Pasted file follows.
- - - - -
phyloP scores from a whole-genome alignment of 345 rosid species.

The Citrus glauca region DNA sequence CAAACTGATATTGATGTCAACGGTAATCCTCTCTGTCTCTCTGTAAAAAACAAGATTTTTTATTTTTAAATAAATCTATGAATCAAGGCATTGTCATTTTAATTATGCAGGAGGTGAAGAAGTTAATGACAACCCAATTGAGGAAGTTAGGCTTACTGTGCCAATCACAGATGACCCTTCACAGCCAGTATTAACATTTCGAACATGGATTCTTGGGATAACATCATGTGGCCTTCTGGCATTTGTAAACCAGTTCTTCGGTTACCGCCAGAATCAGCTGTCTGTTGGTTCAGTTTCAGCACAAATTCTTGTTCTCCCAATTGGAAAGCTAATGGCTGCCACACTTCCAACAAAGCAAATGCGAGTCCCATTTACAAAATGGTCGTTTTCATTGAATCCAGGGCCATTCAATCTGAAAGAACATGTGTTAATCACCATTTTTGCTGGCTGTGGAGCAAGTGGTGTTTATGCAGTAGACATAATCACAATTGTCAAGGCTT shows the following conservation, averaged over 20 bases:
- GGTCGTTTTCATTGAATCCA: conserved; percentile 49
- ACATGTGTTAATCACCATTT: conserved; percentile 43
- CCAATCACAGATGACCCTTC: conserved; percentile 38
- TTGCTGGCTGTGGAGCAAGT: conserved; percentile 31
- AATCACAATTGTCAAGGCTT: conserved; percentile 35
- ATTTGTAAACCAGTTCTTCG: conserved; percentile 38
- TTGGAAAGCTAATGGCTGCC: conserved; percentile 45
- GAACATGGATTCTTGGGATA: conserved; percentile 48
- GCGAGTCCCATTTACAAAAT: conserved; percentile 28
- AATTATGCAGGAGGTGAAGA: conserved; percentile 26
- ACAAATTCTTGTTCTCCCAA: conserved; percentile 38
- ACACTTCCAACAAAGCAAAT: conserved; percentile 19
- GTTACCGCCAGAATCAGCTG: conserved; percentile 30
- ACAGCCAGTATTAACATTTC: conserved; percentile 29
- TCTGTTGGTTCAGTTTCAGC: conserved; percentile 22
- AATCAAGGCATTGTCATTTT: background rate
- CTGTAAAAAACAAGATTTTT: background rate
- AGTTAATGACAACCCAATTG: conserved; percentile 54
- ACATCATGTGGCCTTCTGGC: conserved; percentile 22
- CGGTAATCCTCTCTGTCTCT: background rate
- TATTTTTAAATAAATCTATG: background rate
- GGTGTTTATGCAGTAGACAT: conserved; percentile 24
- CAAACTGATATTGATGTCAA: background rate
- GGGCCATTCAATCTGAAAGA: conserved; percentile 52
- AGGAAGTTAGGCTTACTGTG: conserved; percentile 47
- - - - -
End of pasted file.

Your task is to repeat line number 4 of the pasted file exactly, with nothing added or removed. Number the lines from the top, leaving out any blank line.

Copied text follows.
- ACATGTGTTAATCACCATTT: conserved; percentile 43